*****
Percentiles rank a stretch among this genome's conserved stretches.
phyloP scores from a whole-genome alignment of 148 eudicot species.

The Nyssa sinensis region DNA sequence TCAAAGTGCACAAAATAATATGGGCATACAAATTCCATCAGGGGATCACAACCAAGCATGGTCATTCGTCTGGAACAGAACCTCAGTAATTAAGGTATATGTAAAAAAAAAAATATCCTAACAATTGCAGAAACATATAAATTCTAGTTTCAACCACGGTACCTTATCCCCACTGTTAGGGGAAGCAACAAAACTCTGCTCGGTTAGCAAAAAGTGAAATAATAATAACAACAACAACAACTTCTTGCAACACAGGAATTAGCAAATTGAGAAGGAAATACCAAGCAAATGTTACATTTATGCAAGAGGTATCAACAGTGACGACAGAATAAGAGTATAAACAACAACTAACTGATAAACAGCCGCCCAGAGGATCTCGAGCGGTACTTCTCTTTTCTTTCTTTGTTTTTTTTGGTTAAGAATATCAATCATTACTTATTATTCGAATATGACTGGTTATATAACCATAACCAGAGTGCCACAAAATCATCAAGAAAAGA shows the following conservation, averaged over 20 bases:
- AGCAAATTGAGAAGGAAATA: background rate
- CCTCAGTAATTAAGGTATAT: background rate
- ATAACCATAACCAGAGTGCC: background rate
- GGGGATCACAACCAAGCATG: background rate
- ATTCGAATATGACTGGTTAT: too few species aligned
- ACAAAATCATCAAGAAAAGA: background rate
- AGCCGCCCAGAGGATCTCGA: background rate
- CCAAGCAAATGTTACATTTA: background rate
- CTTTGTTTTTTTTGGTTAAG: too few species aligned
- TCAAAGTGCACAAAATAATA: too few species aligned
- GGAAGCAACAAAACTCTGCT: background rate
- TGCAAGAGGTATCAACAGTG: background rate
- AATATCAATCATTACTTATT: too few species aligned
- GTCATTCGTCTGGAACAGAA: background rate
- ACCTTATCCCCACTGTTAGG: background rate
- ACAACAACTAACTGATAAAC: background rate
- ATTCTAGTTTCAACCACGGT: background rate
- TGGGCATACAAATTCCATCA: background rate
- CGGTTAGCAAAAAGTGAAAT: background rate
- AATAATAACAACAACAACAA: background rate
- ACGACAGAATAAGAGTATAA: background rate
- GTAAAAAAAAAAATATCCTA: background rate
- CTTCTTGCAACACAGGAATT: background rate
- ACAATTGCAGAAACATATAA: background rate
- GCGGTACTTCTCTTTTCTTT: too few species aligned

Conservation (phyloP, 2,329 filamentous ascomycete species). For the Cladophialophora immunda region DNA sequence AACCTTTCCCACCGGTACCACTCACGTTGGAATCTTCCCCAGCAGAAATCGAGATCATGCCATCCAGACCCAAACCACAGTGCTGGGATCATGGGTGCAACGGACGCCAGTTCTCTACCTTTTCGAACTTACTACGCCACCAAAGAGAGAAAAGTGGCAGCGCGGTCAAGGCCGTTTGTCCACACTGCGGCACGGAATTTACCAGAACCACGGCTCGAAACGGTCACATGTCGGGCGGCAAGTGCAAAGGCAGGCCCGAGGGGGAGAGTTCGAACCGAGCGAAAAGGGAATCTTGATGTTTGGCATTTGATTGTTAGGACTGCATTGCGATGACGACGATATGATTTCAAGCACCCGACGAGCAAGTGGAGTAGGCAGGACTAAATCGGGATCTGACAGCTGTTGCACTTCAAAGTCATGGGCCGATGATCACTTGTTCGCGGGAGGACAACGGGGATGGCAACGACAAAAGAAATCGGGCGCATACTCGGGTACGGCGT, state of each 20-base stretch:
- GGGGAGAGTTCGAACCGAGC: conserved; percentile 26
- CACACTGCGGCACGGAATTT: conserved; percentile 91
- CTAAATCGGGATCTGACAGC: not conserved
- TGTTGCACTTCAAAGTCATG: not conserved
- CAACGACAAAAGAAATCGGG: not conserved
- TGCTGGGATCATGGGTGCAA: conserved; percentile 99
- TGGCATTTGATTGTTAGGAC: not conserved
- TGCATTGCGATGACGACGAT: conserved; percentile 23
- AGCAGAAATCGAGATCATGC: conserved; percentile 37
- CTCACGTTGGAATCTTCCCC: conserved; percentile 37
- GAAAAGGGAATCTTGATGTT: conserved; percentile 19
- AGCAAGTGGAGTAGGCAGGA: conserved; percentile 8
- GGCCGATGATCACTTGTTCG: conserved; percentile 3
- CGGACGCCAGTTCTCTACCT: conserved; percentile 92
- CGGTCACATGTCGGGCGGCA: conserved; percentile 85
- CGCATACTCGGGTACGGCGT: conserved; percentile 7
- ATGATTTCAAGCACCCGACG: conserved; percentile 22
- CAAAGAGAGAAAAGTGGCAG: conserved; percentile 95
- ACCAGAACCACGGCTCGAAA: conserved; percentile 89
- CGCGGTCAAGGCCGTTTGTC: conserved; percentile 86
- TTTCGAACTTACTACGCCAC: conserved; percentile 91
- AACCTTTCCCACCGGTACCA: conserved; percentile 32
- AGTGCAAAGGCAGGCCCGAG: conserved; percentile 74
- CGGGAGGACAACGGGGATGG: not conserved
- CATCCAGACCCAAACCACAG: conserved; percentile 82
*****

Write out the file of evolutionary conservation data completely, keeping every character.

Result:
Percentiles rank a stretch among this genome's conserved stretches.
phyloP scores from a whole-genome alignment of 148 eudicot species.

The Nyssa sinensis region DNA sequence TCAAAGTGCACAAAATAATATGGGCATACAAATTCCATCAGGGGATCACAACCAAGCATGGTCATTCGTCTGGAACAGAACCTCAGTAATTAAGGTATATGTAAAAAAAAAAATATCCTAACAATTGCAGAAACATATAAATTCTAGTTTCAACCACGGTACCTTATCCCCACTGTTAGGGGAAGCAACAAAACTCTGCTCGGTTAGCAAAAAGTGAAATAATAATAACAACAACAACAACTTCTTGCAACACAGGAATTAGCAAATTGAGAAGGAAATACCAAGCAAATGTTACATTTATGCAAGAGGTATCAACAGTGACGACAGAATAAGAGTATAAACAACAACTAACTGATAAACAGCCGCCCAGAGGATCTCGAGCGGTACTTCTCTTTTCTTTCTTTGTTTTTTTTGGTTAAGAATATCAATCATTACTTATTATTCGAATATGACTGGTTATATAACCATAACCAGAGTGCCACAAAATCATCAAGAAAAGA shows the following conservation, averaged over 20 bases:
- AGCAAATTGAGAAGGAAATA: background rate
- CCTCAGTAATTAAGGTATAT: background rate
- ATAACCATAACCAGAGTGCC: background rate
- GGGGATCACAACCAAGCATG: background rate
- ATTCGAATATGACTGGTTAT: too few species aligned
- ACAAAATCATCAAGAAAAGA: background rate
- AGCCGCCCAGAGGATCTCGA: background rate
- CCAAGCAAATGTTACATTTA: background rate
- CTTTGTTTTTTTTGGTTAAG: too few species aligned
- TCAAAGTGCACAAAATAATA: too few species aligned
- GGAAGCAACAAAACTCTGCT: background rate
- TGCAAGAGGTATCAACAGTG: background rate
- AATATCAATCATTACTTATT: too few species aligned
- GTCATTCGTCTGGAACAGAA: background rate
- ACCTTATCCCCACTGTTAGG: background rate
- ACAACAACTAACTGATAAAC: background rate
- ATTCTAGTTTCAACCACGGT: background rate
- TGGGCATACAAATTCCATCA: background rate
- CGGTTAGCAAAAAGTGAAAT: background rate
- AATAATAACAACAACAACAA: background rate
- ACGACAGAATAAGAGTATAA: background rate
- GTAAAAAAAAAAATATCCTA: background rate
- CTTCTTGCAACACAGGAATT: background rate
- ACAATTGCAGAAACATATAA: background rate
- GCGGTACTTCTCTTTTCTTT: too few species aligned

Conservation (phyloP, 2,329 filamentous ascomycete species). For the Cladophialophora immunda region DNA sequence AACCTTTCCCACCGGTACCACTCACGTTGGAATCTTCCCCAGCAGAAATCGAGATCATGCCATCCAGACCCAAACCACAGTGCTGGGATCATGGGTGCAACGGACGCCAGTTCTCTACCTTTTCGAACTTACTACGCCACCAAAGAGAGAAAAGTGGCAGCGCGGTCAAGGCCGTTTGTCCACACTGCGGCACGGAATTTACCAGAACCACGGCTCGAAACGGTCACATGTCGGGCGGCAAGTGCAAAGGCAGGCCCGAGGGGGAGAGTTCGAACCGAGCGAAAAGGGAATCTTGATGTTTGGCATTTGATTGTTAGGACTGCATTGCGATGACGACGATATGATTTCAAGCACCCGACGAGCAAGTGGAGTAGGCAGGACTAAATCGGGATCTGACAGCTGTTGCACTTCAAAGTCATGGGCCGATGATCACTTGTTCGCGGGAGGACAACGGGGATGGCAACGACAAAAGAAATCGGGCGCATACTCGGGTACGGCGT, state of each 20-base stretch:
- GGGGAGAGTTCGAACCGAGC: conserved; percentile 26
- CACACTGCGGCACGGAATTT: conserved; percentile 91
- CTAAATCGGGATCTGACAGC: not conserved
- TGTTGCACTTCAAAGTCATG: not conserved
- CAACGACAAAAGAAATCGGG: not conserved
- TGCTGGGATCATGGGTGCAA: conserved; percentile 99
- TGGCATTTGATTGTTAGGAC: not conserved
- TGCATTGCGATGACGACGAT: conserved; percentile 23
- AGCAGAAATCGAGATCATGC: conserved; percentile 37
- CTCACGTTGGAATCTTCCCC: conserved; percentile 37
- GAAAAGGGAATCTTGATGTT: conserved; percentile 19
- AGCAAGTGGAGTAGGCAGGA: conserved; percentile 8
- GGCCGATGATCACTTGTTCG: conserved; percentile 3
- CGGACGCCAGTTCTCTACCT: conserved; percentile 92
- CGGTCACATGTCGGGCGGCA: conserved; percentile 85
- CGCATACTCGGGTACGGCGT: conserved; percentile 7
- ATGATTTCAAGCACCCGACG: conserved; percentile 22
- CAAAGAGAGAAAAGTGGCAG: conserved; percentile 95
- ACCAGAACCACGGCTCGAAA: conserved; percentile 89
- CGCGGTCAAGGCCGTTTGTC: conserved; percentile 86
- TTTCGAACTTACTACGCCAC: conserved; percentile 91
- AACCTTTCCCACCGGTACCA: conserved; percentile 32
- AGTGCAAAGGCAGGCCCGAG: conserved; percentile 74
- CGGGAGGACAACGGGGATGG: not conserved
- CATCCAGACCCAAACCACAG: conserved; percentile 82